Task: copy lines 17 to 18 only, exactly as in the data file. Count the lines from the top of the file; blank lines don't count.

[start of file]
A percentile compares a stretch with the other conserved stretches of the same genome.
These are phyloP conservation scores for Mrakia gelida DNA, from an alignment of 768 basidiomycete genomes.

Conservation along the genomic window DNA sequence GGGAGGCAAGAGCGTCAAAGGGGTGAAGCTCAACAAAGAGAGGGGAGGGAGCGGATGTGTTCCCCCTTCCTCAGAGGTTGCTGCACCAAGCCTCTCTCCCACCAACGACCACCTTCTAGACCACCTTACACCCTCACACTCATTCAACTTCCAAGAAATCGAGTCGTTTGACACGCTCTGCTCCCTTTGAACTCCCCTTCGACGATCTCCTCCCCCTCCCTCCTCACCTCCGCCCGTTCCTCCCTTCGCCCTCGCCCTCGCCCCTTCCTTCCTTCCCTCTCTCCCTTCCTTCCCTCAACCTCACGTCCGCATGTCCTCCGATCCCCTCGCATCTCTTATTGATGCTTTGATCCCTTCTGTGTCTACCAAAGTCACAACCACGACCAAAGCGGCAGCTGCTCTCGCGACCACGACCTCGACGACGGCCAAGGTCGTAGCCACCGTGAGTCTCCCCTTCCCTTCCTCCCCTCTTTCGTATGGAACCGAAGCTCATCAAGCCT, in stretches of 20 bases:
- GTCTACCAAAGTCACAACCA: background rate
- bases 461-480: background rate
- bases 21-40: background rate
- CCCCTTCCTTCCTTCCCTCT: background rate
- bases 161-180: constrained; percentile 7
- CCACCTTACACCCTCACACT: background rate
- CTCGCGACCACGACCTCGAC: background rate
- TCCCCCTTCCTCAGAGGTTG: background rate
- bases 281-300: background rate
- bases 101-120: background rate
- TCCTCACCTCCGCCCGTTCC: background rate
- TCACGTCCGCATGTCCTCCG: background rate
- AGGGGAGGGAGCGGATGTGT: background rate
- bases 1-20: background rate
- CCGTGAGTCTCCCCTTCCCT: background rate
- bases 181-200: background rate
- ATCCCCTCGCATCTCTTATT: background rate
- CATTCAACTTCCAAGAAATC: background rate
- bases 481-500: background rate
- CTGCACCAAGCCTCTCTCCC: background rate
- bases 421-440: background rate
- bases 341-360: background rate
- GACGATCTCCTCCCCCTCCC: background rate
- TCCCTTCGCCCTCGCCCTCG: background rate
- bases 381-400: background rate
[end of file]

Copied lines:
- bases 1-20: background rate
- CCGTGAGTCTCCCCTTCCCT: background rate